Here are a few sobering facts you should know about America’s health trends. According to the CDC or Centers for Disease Control and Prevention more than one third of adult Americans are obese (34.9%) and the estimated annual medical cost of obesity in the US was $147 billion in 2008. Obesity related conditions include heart disease, stroke, type 2 diabetes and certain cancers are the leading causes of preventable death.
What about heart disease our number one killer of Americans? Here are the facts. 600,000 Americans die each year of heart disease, that is 1 in every 4 deaths! Every year 720,000 Americans have a heart attack and over 500,000 it is their first one. Coronary heart disease costs us $108.9 billion each year.
Cancer is the second leading cause of death in the US and this year, 1,600 people a day are expected to die from some form of cancer or about 585,720 Americans. The cost is over $200 billion annually.
Why should be concerned about these numbers? Because unless we take drastic measures to change how we live, what we eat and practice health conscious habits we will be in a hole so deep we will not be able to crawl out as individuals, as a community and a nation. There is still time but we must be willing to step up individually and make those changes by eating healthy whole foods, removing added sugar from our diet, kicking processed and junk foods to the curb and exercising most days of the week.
Are you worried that there might be something wrong now? Well, there is a wonderful opportunity to fast inexpensive testing done this Saturday at 9 News Health Fair at Grand River Hospital in Rifle from 7-11 in morning. Take the once a year opportunity to get your baseline labs drawn, take them to your doctor and develop your strategy not to become a statistic.
This month we celebrate National Nutrition Month and Colorectal Cancer Month and we will discuss how they are intertwined.. According to the Centers for Disease Control of cancers that affect both men and women, colorectal cancer is the second leading cause of cancer-related deaths in the United States and the third most common cancer in men and in women. In 2010 there were 131,607 people in the United States diagnosed with colorectal cancer, and 52,045 people in the United States died from it.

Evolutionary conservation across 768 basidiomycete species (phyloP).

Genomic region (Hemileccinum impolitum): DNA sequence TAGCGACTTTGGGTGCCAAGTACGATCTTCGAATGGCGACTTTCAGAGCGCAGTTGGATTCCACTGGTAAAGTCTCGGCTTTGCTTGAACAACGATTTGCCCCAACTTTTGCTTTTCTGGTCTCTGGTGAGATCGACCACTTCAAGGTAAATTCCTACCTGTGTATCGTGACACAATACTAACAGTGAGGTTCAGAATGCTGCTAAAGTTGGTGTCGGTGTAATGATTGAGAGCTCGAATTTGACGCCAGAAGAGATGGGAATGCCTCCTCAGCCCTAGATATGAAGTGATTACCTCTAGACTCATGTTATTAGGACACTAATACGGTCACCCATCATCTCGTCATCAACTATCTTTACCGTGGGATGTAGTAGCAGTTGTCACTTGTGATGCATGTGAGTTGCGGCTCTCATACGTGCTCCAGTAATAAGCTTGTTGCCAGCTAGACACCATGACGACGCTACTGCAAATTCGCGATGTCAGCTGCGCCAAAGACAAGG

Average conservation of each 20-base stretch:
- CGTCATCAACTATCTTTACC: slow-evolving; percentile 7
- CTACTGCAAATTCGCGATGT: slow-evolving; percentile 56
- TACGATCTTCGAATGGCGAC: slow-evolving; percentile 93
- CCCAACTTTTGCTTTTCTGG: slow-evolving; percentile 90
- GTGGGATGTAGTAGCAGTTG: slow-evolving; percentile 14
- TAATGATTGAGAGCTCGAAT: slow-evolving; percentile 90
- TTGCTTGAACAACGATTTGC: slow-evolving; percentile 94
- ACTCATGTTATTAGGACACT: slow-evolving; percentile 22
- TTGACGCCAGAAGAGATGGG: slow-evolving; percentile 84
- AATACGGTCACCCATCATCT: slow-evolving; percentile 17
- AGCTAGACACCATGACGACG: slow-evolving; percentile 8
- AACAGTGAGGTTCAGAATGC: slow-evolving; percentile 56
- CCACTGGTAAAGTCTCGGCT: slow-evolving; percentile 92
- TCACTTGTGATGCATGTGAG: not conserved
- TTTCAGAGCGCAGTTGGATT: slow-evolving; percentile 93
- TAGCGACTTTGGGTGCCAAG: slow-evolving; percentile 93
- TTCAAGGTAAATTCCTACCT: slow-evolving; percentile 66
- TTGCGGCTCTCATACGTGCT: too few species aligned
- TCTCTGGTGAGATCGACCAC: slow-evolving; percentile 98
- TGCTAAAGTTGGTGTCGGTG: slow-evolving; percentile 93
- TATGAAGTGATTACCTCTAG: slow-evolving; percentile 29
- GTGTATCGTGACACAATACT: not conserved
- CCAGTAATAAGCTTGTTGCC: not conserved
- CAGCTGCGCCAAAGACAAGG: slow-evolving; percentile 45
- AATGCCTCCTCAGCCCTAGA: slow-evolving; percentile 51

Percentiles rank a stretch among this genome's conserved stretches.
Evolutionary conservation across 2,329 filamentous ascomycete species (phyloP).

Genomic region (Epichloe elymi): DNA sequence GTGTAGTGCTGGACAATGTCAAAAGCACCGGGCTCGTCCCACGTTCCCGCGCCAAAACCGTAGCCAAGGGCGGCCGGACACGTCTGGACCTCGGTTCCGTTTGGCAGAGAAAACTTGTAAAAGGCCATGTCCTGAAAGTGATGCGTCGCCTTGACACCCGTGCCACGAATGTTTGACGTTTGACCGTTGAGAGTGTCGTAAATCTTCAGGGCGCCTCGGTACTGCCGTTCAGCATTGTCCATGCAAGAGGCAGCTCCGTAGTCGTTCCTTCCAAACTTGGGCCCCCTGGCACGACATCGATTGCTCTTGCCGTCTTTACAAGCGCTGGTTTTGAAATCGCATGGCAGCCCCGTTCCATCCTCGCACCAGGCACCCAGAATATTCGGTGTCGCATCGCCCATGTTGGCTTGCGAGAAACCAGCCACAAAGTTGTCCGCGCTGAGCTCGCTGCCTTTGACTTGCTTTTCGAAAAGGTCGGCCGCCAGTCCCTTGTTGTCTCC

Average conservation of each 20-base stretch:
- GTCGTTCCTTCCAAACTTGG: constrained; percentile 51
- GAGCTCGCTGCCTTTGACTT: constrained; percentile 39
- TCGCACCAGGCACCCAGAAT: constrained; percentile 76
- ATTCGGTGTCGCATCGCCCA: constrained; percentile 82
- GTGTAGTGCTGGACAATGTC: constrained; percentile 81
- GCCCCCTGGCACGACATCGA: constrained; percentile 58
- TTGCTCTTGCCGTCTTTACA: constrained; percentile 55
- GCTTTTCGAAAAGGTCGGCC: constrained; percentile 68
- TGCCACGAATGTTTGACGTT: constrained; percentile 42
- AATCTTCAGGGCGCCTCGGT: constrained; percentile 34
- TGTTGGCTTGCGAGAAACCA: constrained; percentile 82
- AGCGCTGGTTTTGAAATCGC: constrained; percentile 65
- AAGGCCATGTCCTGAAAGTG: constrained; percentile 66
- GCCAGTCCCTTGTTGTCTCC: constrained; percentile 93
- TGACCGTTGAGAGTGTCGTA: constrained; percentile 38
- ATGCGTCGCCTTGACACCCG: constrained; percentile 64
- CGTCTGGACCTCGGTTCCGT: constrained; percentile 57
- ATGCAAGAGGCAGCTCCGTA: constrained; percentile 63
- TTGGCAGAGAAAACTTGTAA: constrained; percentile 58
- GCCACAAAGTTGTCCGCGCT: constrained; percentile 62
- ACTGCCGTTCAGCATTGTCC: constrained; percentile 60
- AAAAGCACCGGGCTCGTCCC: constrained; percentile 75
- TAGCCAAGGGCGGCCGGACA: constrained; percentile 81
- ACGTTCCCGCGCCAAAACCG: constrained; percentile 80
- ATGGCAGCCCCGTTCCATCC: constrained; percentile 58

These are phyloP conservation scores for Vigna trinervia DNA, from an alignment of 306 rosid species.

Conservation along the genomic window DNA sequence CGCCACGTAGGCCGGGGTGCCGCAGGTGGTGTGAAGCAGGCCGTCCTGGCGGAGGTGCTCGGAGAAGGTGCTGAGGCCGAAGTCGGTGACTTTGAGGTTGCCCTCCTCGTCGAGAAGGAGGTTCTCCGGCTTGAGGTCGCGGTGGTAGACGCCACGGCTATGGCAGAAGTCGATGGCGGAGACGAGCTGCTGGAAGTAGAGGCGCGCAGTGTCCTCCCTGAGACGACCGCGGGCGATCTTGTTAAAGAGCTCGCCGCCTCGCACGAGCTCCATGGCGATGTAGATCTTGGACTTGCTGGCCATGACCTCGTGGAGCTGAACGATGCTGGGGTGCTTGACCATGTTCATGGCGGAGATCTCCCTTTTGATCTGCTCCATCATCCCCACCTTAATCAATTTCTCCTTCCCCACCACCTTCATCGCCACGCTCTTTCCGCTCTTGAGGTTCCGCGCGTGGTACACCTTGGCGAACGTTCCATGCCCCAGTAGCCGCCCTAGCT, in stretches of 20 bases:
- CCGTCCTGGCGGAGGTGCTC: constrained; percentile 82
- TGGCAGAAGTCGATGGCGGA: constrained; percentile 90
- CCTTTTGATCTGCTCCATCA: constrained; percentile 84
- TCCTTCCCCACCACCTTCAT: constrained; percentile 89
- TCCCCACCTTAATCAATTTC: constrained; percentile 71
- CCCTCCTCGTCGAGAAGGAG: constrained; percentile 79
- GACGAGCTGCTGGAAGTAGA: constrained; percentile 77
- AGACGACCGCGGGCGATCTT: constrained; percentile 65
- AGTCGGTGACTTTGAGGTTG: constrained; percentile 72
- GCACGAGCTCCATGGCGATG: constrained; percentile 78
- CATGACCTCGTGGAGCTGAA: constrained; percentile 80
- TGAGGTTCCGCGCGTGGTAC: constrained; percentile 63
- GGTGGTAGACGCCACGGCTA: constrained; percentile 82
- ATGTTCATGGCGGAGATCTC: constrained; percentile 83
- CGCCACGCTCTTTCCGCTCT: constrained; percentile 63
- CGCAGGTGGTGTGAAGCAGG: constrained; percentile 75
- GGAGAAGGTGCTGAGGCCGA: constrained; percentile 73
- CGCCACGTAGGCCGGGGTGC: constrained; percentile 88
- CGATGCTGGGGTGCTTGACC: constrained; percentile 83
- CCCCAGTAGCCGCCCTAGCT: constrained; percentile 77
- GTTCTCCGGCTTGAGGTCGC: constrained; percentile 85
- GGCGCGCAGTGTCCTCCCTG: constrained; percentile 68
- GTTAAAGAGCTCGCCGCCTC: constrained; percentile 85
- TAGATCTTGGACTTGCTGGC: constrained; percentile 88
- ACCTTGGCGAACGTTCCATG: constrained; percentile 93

Even as saddening as those statistics are there is hope at the end of your fork. Healthy nutrition is absolutely essential in preventing colon cancer. When meats are cooked at a higher temperature such as pan fried and grilling there is a release of mutagenic compounds, the heterocyclic amines (HCAs) and polycyclic aromatic hydrocarbons (PAH). Besides colon cancer these cooked meat carcinogens are also associated with an increased risk of kidney cancer, lung cancer, and pancreatic cancer.
So what should you be eating? According to the American Cancer Society, “Overall, diets that are high in vegetables, fruits, and whole grains (and low in red and processed meats) have been linked with lower colorectal cancer risk, although it’s not exactly clear which factors are important.”
You might be wondering if this is possible. Changing your entire diet to one that excludes any animal products can be daunting for anyone but it can be done and it pays huge dividends in the end. There are some wonderful resources to help you such as the Physicians Committee on Responsible Medicine and their 21 day Kick Start program. http://pcrm.org/kickstartHome/.
If transitioning to a completely whole foods plant based diet is too much at this time at least consider increasing your vegetable and fruit intake. Only 32.5% of Americans eat 2 or more servings of fruit per day and only 26.3% consume 3 or more vegetable servings per day. The recommended amount vegetables and fruits (combined) is 5-9 servings per day. It doesn’t take much effort to eat oatmeal with berries in the morning, a large salad for lunch, some bell pepper and hummus for lunch and more vegetables served at dinner and before you know it you just decreased your risks for colon cancer!